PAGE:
Then there are the legends found in the rituals the loyal orders, especially in the “higher” orders open only to members of the Orange Order, namely, the Royal Arch Purple and the Royal Black orders, and exhibited on their emblems and banner pictures (Buckley and Kenney 1995; see Kilpatrick 1996 and Loftus 1990)[vii].  These Bible-based traditions assume that Irish Protestants are in a similar situation to the Israelites and Jews in the Bible. These doctrines therefore resemble those of the British Israelites, but not to the extent of believing that Ulster Protestants are actually descended from ancient Biblical peoples. Thus, the rituals re-enact stories, for example, about Moses and then Joseph and the Egyptians, Joshua and the Canaanites, David and the Philistines, Elijah and the prophets of Baal, Daniel and the Babylonians, and others.  Though there are other minor themes, these rituals therefore speak centrally of the confrontation between the People of God and God’s enemies (Buckley and Kenney 1995, ch 11).

This type of divisive, “fighting-talk” religion has inevitably attracted scholarly interest not least because it is indeed fighting talk and because it therefore helped explain the Troubles.  Nevertheless, there is a totally different aspect to religion which just as clearly is not fighting talk, and never was.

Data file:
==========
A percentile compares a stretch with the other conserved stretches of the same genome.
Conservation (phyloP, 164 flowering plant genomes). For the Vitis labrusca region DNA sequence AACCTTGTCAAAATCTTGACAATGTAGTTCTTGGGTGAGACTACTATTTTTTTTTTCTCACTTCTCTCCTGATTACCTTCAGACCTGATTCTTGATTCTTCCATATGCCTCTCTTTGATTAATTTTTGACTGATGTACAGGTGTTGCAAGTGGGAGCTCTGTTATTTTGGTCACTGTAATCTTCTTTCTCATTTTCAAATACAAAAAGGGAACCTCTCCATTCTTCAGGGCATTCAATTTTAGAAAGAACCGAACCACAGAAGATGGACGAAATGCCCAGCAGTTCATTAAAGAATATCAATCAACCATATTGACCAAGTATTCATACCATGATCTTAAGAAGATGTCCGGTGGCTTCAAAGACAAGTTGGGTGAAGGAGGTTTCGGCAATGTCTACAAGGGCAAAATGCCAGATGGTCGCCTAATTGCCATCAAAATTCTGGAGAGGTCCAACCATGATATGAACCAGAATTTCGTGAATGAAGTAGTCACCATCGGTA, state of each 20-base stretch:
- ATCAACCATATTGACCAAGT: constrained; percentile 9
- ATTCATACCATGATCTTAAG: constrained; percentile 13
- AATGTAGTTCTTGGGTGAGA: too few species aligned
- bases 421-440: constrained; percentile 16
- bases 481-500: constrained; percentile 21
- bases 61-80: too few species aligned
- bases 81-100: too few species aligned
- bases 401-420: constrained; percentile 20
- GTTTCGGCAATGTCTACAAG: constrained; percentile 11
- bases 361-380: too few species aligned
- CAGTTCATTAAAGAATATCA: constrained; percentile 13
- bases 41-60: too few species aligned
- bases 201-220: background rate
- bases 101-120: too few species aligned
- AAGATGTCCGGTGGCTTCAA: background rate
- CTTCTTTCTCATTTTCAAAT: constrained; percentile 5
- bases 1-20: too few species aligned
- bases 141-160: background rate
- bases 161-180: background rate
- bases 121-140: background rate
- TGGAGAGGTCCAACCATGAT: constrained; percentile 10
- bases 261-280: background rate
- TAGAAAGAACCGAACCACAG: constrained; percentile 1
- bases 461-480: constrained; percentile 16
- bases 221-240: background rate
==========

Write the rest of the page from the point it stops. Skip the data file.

First of all, if one takes the trouble to discuss religion with people who are actively interested in it, and indeed, particularly if you talk to religious fundamentalists who are mostly singled out by this scholarly discourse, then they are likely scarcely even to mention those aspects of their religion which involve “fighting talk”.  Religious fundamentalists are more likely to want to talk about the path to salvation, about their personal relationship to Jesus, about how their own lives were transformed by having been saved and so forth.